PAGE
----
The league’s key technical production partners include Ghost Hand Productions in Santa Cruz, CA, Lyon Video in Columbus, OH, Telegenic in Buckinghamshire, UK, NextGen RF Design in Waseca, MN, L3DFX in Bolingbrook, IL, Delicate Productions in Camarillo, CA.

Post-production starts with media management, proxy creation, and heat alignments (aligning all 50+ cameras on a single Adobe Premiere for each heat including before and after the racing). One team refines the live line-cut, incorporating all the additional cameras as appropriate, and selecting replays/highlights. Another team reviews, selects and organises the non-race content. A third team starts building the overarching story arcs for each show. A fourth team works on features and animations. And a fifth team starts building the graphics by hand (it’s still more economical than automation at this point).

“We then build rough versions of the shows with scratch tracks, refining and cutting to time as we go,” he says. “We do the final VO and refined edits before the formal sound mix and colour correction processes. This is always a multi-week process, with multiple shows at different stages throughout the process.”

4K challenges

Switching to 4K is primarily an economic question. 4K trucks are “drastically” more expensive than HD trucks, and the data management effort would have to expand significantly to handle the transfers within the available time on site. Swapping out 4K POV cameras is technically possible but expensive.

“That said, most of what we capture outside the racing is already in 4K,” says Horbaczewski. “Right now, there’s not an established financial incentive to provide a full 4K show.”

There are similarities in first person game-play with esports – and DRL is exploring esports’ nature and quantity of on-screen data.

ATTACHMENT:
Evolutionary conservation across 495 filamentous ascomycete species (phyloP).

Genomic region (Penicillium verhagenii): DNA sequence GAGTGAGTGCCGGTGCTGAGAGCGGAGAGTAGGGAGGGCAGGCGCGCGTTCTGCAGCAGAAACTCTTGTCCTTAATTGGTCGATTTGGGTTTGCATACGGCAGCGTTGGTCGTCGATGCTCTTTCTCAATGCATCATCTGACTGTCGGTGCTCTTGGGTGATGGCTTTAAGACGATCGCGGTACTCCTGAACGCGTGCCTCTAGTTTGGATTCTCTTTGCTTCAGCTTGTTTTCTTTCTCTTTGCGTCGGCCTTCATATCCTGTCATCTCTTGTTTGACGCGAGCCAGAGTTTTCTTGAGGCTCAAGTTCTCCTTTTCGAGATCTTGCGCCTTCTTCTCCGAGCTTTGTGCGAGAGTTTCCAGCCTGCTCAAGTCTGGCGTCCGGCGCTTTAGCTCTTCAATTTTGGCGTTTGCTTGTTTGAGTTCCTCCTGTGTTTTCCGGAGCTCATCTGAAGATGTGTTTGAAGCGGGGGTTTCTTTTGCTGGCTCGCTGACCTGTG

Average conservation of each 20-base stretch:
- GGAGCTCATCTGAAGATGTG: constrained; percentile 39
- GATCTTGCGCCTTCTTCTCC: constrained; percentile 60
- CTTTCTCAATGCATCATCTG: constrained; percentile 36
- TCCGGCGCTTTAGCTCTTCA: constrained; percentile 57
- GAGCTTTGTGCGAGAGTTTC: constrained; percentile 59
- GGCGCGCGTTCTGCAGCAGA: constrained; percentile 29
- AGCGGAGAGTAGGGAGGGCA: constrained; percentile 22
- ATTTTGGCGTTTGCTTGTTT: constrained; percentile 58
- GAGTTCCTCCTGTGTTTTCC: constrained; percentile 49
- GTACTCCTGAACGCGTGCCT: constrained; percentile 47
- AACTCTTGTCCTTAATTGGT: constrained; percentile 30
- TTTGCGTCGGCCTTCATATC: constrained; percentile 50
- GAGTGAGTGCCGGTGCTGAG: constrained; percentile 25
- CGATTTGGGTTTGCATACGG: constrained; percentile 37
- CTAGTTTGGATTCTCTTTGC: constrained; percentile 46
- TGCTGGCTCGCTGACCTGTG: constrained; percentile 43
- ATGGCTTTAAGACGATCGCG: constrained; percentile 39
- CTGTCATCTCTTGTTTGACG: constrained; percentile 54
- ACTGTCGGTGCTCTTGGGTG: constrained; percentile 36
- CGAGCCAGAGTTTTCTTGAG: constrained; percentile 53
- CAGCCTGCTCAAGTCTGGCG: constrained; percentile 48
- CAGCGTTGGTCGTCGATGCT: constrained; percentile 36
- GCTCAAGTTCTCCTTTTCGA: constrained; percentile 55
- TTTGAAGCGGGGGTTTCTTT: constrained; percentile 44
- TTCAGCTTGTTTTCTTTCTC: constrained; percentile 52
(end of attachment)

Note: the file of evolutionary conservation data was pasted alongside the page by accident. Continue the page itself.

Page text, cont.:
“Going forward, we will continue to blur the lines between the real and the virtual to enhance viewer and participant engagement,” stresses Horbaczewski. “We are extremely interested in the opportunities for enhanced viewing experiences through the blending of digital and linear distribution.”

DRL has already developed a realistic FPV drone flight simulator and video game that was used to qualify one of its pilots. As RF technology, processing speeds, and multi-screen distribution improves, the integration of video game features into real racing will continue.

DRL has the technical ability to generate HD streaming and real-time highlights and graphics and it has RF and video technology in place to circumvent mobile phone, cellular and wifi interference. “We already use a remote production truck with the same capabilities for replays and highlights as other sports,” says Horbaczewski. “We are also well underway in developing real-time positioning of the drones on the course integrated into a database with APIs for scoring and analysis, along with a templated graphics system in the truck, which would be essential for engaging mass audiences live. We have the roadmap for all of this ready to go – once the economics justify it.”